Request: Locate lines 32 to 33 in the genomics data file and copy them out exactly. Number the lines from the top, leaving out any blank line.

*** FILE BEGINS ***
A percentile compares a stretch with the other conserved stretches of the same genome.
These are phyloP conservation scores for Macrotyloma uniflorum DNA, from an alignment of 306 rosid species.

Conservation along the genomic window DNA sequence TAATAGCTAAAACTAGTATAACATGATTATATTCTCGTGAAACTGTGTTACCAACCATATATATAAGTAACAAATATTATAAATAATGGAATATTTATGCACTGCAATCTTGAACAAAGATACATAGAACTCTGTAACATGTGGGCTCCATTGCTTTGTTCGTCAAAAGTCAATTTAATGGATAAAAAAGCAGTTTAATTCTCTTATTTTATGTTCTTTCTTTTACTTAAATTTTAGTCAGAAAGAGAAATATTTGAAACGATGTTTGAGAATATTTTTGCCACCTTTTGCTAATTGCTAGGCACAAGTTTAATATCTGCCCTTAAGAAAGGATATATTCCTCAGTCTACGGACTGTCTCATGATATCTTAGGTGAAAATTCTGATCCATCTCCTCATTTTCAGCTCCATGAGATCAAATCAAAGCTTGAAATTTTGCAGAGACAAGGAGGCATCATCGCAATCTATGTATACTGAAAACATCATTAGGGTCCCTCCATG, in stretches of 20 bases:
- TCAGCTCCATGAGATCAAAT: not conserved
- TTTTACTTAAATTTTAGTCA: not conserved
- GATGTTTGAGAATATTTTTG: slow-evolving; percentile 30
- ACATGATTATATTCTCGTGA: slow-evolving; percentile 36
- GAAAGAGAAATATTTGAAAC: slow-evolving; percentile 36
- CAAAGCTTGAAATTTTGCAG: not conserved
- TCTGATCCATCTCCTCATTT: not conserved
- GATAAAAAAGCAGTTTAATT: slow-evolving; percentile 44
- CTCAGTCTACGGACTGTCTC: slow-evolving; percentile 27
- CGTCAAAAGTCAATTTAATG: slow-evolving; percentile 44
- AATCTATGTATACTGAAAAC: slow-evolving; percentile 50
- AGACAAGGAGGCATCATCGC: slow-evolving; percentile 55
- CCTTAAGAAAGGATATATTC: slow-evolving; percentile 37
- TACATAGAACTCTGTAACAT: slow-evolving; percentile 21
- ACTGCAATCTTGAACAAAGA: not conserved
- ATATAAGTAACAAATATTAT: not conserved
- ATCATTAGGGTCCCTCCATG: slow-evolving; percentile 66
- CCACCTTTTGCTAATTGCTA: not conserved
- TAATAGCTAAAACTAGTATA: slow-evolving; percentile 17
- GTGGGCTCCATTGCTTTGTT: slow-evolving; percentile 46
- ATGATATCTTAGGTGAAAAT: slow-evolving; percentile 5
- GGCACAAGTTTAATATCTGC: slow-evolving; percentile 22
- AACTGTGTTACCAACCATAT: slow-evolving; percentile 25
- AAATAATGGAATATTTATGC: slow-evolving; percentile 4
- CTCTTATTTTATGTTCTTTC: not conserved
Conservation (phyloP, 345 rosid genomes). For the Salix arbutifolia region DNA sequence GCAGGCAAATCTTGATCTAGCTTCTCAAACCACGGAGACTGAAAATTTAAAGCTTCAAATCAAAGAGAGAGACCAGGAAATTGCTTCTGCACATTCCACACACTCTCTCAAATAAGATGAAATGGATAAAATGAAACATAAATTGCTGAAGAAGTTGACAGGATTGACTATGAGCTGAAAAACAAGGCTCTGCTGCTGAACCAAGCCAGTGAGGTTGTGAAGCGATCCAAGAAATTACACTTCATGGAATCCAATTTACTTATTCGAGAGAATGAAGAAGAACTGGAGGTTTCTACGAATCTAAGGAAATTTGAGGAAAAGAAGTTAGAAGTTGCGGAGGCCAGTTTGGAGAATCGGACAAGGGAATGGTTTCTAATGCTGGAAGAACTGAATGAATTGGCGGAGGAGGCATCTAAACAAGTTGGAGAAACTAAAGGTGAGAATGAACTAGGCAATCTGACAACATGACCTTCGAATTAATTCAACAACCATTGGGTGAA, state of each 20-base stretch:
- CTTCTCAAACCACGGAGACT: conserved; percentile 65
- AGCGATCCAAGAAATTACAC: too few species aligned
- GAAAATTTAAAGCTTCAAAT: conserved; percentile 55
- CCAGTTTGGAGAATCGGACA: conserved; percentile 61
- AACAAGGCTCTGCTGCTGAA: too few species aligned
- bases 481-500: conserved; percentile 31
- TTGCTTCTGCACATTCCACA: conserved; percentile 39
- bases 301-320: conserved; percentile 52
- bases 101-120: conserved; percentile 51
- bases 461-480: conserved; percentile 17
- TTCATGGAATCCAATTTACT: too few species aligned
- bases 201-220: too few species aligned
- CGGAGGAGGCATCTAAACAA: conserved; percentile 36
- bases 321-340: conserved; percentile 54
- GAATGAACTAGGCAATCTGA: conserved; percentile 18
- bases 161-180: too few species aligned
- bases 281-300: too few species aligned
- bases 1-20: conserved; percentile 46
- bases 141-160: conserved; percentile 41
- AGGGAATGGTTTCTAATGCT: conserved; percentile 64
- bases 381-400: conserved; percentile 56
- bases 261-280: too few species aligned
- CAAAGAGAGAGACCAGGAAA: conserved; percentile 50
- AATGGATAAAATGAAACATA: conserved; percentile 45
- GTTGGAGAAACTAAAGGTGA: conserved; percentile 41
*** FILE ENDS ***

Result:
- GAAAATTTAAAGCTTCAAAT: conserved; percentile 55
- CCAGTTTGGAGAATCGGACA: conserved; percentile 61